There are more details, but those are the basics. I may or may not get to write another blog entry before I leave. Hard to believe that a week from today I will be in Morocco!

Incidentally, when I spoke to the Country Desk Manager tonight, she said she might ask everyone what's the most unusual thing they put in their suitcase, as an icebreaker. I guess for me it's the Princeton banner!

I just came across your journal about your invitation to Morocco. I added a link to your page to a database I collected of Peace Corps Journals and blogs:

Worldwide PC Blog Directory:

1. Contains over 1,600 journals and blogs from Peace Corps Volunteers serving around the world.
2. Official rules and regulations for current PCV online Journals and blogs. Those rules were acquired from Peace Corps Headquarters using the Freedom of Information Act.
3. The map for every country becomes interactive, via Google, once clicked on.
4. Contact information for every Peace Corps staff member worldwide.
5. Links to Graduate School Programs affiliated with Peace Corps, along with RPCVs Regional Associations.
6. And each country has its own detailed page, which is easily accessible with a possible slow Internet connection within the field.

There is also an e-mail link on every page. If you want to add a journal, spotted a dead link, or have a comment.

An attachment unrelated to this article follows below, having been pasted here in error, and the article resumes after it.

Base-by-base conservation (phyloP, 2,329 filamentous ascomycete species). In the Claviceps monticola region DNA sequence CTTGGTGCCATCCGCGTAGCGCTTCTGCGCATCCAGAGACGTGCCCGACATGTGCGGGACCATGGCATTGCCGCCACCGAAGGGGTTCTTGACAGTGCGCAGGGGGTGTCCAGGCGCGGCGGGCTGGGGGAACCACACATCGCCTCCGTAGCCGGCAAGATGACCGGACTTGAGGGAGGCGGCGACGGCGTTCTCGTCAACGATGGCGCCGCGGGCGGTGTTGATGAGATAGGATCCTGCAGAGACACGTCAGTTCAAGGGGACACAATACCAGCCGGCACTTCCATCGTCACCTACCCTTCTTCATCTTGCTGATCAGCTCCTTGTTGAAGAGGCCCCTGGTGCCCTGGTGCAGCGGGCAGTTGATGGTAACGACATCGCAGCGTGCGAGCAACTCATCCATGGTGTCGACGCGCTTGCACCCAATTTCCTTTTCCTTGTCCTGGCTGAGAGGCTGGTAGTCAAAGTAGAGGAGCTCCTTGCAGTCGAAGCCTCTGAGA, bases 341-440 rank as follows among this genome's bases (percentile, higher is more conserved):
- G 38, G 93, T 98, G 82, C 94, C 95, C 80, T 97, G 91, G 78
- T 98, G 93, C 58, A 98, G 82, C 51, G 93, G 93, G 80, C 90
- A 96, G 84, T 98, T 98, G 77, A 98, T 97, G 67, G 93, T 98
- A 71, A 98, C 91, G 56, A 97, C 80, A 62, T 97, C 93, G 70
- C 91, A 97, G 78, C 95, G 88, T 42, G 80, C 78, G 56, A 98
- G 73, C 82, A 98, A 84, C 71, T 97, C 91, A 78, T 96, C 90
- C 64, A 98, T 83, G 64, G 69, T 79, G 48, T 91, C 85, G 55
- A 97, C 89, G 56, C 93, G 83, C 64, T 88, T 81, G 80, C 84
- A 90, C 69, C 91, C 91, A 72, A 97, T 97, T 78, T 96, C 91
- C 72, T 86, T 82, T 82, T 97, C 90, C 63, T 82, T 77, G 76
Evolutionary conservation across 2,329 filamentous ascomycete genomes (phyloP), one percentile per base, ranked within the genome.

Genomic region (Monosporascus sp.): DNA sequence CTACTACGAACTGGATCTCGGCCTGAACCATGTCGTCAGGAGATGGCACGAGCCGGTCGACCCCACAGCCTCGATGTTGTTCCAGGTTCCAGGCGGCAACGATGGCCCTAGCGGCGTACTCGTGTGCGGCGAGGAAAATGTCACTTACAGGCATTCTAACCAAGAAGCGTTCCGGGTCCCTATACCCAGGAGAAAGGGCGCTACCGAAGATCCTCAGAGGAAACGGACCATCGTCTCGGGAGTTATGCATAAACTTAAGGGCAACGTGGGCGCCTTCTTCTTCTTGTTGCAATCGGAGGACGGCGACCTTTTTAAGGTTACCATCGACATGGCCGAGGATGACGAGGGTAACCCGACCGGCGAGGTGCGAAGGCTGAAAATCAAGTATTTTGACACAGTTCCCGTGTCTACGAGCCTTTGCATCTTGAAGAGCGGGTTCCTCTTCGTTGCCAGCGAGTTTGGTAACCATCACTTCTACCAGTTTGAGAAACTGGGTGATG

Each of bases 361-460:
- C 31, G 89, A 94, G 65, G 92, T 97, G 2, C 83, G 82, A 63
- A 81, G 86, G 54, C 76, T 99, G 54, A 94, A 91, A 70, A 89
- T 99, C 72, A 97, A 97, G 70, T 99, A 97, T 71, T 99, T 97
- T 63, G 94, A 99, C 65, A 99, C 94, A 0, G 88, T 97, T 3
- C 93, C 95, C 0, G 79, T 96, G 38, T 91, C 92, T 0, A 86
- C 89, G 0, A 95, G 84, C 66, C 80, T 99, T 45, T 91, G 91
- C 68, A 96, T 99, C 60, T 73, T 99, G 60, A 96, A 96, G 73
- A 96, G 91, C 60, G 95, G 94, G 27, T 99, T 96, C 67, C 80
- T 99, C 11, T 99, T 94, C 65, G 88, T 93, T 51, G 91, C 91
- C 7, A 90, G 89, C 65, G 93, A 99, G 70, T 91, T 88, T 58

Thanks for volunteering with the Peace Corps!

-Mike Sheppard
RPCV / The Gambia (’03-’05)
Mike - thanks for including me in the database! I feel honored to be a part of it (and of the Peace Corps). I'm new to blogging so it's exciting to get comments and links!
Hi! I just got your letter, and I figured I'd wave hello across the bitstream. I'm not so great with the paper letters -- except once per year, as you well know, and you will of course still get a copy -- but I've been pretty reliable about following friends' blogs and occasionally posting. So hopefully I'll contribute to the keep-Roon-in-touch-with-her-homeland project in this way.

Sounds like one of the most intense parts of the 27 months is coming up. Good luck!

I'm sure this is going to be an incredible and intense experience for you. Your friends are cheering you on -- that's us, the wimps who are too wimpy to do it ourselves, but at least we can be your personal cheering squad. :)
Thanks, Jon! You're the first friend to post a comment (I think people of my vintage are not comfortable with blogging - or with text messaging, which is also a possible way to get in touch with me!).

At the end of staging today, we all got in a circle and were welcome to share thoughts. What I shared was that when I decided to do this I thought my friends would think it was crazy - and certainly some of them did - but, much to my surprise, I was surprised to learn that to others I am an inspiration. So I just reminded everyone that we ARE an inspiration, not only to the people we will help in Morocco but also to each other and to our support team back home. Thanks for reinforcing that!